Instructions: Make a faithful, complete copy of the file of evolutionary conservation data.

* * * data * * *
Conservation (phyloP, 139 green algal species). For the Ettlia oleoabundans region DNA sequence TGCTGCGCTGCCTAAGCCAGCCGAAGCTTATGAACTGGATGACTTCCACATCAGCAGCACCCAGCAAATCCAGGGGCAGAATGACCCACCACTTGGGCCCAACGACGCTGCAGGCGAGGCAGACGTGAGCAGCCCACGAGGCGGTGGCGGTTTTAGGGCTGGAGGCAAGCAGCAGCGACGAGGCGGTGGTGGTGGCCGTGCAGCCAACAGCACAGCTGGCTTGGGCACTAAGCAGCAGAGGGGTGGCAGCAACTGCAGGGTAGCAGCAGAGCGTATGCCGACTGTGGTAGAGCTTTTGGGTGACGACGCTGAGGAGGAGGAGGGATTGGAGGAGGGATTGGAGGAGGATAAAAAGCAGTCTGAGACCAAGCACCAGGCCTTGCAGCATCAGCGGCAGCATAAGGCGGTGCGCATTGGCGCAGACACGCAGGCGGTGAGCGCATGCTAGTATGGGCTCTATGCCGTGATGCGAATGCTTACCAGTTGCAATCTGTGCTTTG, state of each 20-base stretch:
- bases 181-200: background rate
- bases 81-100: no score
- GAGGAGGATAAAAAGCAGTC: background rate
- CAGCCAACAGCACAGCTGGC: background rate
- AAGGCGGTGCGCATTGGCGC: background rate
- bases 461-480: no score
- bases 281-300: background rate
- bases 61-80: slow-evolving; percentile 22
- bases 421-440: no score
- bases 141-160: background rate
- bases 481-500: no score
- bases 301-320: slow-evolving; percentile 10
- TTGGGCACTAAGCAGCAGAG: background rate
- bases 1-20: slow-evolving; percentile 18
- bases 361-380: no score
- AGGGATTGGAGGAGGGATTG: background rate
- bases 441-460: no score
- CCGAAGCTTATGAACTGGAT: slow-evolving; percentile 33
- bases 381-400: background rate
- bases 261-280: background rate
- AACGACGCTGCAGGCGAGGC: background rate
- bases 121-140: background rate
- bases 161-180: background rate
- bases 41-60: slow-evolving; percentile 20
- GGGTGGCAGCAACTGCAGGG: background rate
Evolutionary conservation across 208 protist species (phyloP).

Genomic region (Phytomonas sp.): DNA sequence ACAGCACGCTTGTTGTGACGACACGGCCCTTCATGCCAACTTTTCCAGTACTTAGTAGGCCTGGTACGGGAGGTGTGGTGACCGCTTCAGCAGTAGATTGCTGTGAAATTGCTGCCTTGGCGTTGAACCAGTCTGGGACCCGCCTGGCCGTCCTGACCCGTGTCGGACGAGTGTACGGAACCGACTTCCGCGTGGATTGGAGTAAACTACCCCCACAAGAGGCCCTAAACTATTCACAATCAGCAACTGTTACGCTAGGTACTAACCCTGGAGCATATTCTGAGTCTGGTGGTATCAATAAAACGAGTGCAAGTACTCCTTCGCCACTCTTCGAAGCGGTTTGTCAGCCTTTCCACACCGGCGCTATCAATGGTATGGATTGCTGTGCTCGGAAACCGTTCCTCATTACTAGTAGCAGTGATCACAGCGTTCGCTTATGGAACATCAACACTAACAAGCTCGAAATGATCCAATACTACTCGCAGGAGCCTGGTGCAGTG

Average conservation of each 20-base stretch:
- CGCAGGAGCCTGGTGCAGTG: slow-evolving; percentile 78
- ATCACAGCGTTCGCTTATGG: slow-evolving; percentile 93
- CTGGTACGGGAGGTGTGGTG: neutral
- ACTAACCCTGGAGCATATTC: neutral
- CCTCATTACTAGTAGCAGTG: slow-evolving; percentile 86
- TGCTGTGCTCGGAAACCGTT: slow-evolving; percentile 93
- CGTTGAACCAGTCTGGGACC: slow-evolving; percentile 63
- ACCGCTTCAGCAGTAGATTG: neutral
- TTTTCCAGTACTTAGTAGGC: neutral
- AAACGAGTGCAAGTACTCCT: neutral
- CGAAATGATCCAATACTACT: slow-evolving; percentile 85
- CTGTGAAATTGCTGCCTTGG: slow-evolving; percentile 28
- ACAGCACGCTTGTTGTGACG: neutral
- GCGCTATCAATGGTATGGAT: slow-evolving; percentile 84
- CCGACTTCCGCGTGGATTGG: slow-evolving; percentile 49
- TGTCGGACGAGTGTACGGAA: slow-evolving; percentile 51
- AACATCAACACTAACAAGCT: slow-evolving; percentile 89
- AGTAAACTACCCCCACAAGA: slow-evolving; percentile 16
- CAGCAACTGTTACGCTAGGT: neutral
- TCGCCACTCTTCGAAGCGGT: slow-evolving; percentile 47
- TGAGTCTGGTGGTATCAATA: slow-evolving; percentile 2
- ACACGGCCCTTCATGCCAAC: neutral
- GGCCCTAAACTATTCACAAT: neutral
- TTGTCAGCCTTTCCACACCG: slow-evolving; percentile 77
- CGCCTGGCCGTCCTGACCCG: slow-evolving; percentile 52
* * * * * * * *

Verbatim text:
Conservation (phyloP, 139 green algal species). For the Ettlia oleoabundans region DNA sequence TGCTGCGCTGCCTAAGCCAGCCGAAGCTTATGAACTGGATGACTTCCACATCAGCAGCACCCAGCAAATCCAGGGGCAGAATGACCCACCACTTGGGCCCAACGACGCTGCAGGCGAGGCAGACGTGAGCAGCCCACGAGGCGGTGGCGGTTTTAGGGCTGGAGGCAAGCAGCAGCGACGAGGCGGTGGTGGTGGCCGTGCAGCCAACAGCACAGCTGGCTTGGGCACTAAGCAGCAGAGGGGTGGCAGCAACTGCAGGGTAGCAGCAGAGCGTATGCCGACTGTGGTAGAGCTTTTGGGTGACGACGCTGAGGAGGAGGAGGGATTGGAGGAGGGATTGGAGGAGGATAAAAAGCAGTCTGAGACCAAGCACCAGGCCTTGCAGCATCAGCGGCAGCATAAGGCGGTGCGCATTGGCGCAGACACGCAGGCGGTGAGCGCATGCTAGTATGGGCTCTATGCCGTGATGCGAATGCTTACCAGTTGCAATCTGTGCTTTG, state of each 20-base stretch:
- bases 181-200: background rate
- bases 81-100: no score
- GAGGAGGATAAAAAGCAGTC: background rate
- CAGCCAACAGCACAGCTGGC: background rate
- AAGGCGGTGCGCATTGGCGC: background rate
- bases 461-480: no score
- bases 281-300: background rate
- bases 61-80: slow-evolving; percentile 22
- bases 421-440: no score
- bases 141-160: background rate
- bases 481-500: no score
- bases 301-320: slow-evolving; percentile 10
- TTGGGCACTAAGCAGCAGAG: background rate
- bases 1-20: slow-evolving; percentile 18
- bases 361-380: no score
- AGGGATTGGAGGAGGGATTG: background rate
- bases 441-460: no score
- CCGAAGCTTATGAACTGGAT: slow-evolving; percentile 33
- bases 381-400: background rate
- bases 261-280: background rate
- AACGACGCTGCAGGCGAGGC: background rate
- bases 121-140: background rate
- bases 161-180: background rate
- bases 41-60: slow-evolving; percentile 20
- GGGTGGCAGCAACTGCAGGG: background rate
Evolutionary conservation across 208 protist species (phyloP).

Genomic region (Phytomonas sp.): DNA sequence ACAGCACGCTTGTTGTGACGACACGGCCCTTCATGCCAACTTTTCCAGTACTTAGTAGGCCTGGTACGGGAGGTGTGGTGACCGCTTCAGCAGTAGATTGCTGTGAAATTGCTGCCTTGGCGTTGAACCAGTCTGGGACCCGCCTGGCCGTCCTGACCCGTGTCGGACGAGTGTACGGAACCGACTTCCGCGTGGATTGGAGTAAACTACCCCCACAAGAGGCCCTAAACTATTCACAATCAGCAACTGTTACGCTAGGTACTAACCCTGGAGCATATTCTGAGTCTGGTGGTATCAATAAAACGAGTGCAAGTACTCCTTCGCCACTCTTCGAAGCGGTTTGTCAGCCTTTCCACACCGGCGCTATCAATGGTATGGATTGCTGTGCTCGGAAACCGTTCCTCATTACTAGTAGCAGTGATCACAGCGTTCGCTTATGGAACATCAACACTAACAAGCTCGAAATGATCCAATACTACTCGCAGGAGCCTGGTGCAGTG

Average conservation of each 20-base stretch:
- CGCAGGAGCCTGGTGCAGTG: slow-evolving; percentile 78
- ATCACAGCGTTCGCTTATGG: slow-evolving; percentile 93
- CTGGTACGGGAGGTGTGGTG: neutral
- ACTAACCCTGGAGCATATTC: neutral
- CCTCATTACTAGTAGCAGTG: slow-evolving; percentile 86
- TGCTGTGCTCGGAAACCGTT: slow-evolving; percentile 93
- CGTTGAACCAGTCTGGGACC: slow-evolving; percentile 63
- ACCGCTTCAGCAGTAGATTG: neutral
- TTTTCCAGTACTTAGTAGGC: neutral
- AAACGAGTGCAAGTACTCCT: neutral
- CGAAATGATCCAATACTACT: slow-evolving; percentile 85
- CTGTGAAATTGCTGCCTTGG: slow-evolving; percentile 28
- ACAGCACGCTTGTTGTGACG: neutral
- GCGCTATCAATGGTATGGAT: slow-evolving; percentile 84
- CCGACTTCCGCGTGGATTGG: slow-evolving; percentile 49
- TGTCGGACGAGTGTACGGAA: slow-evolving; percentile 51
- AACATCAACACTAACAAGCT: slow-evolving; percentile 89
- AGTAAACTACCCCCACAAGA: slow-evolving; percentile 16
- CAGCAACTGTTACGCTAGGT: neutral
- TCGCCACTCTTCGAAGCGGT: slow-evolving; percentile 47
- TGAGTCTGGTGGTATCAATA: slow-evolving; percentile 2
- ACACGGCCCTTCATGCCAAC: neutral
- GGCCCTAAACTATTCACAAT: neutral
- TTGTCAGCCTTTCCACACCG: slow-evolving; percentile 77
- CGCCTGGCCGTCCTGACCCG: slow-evolving; percentile 52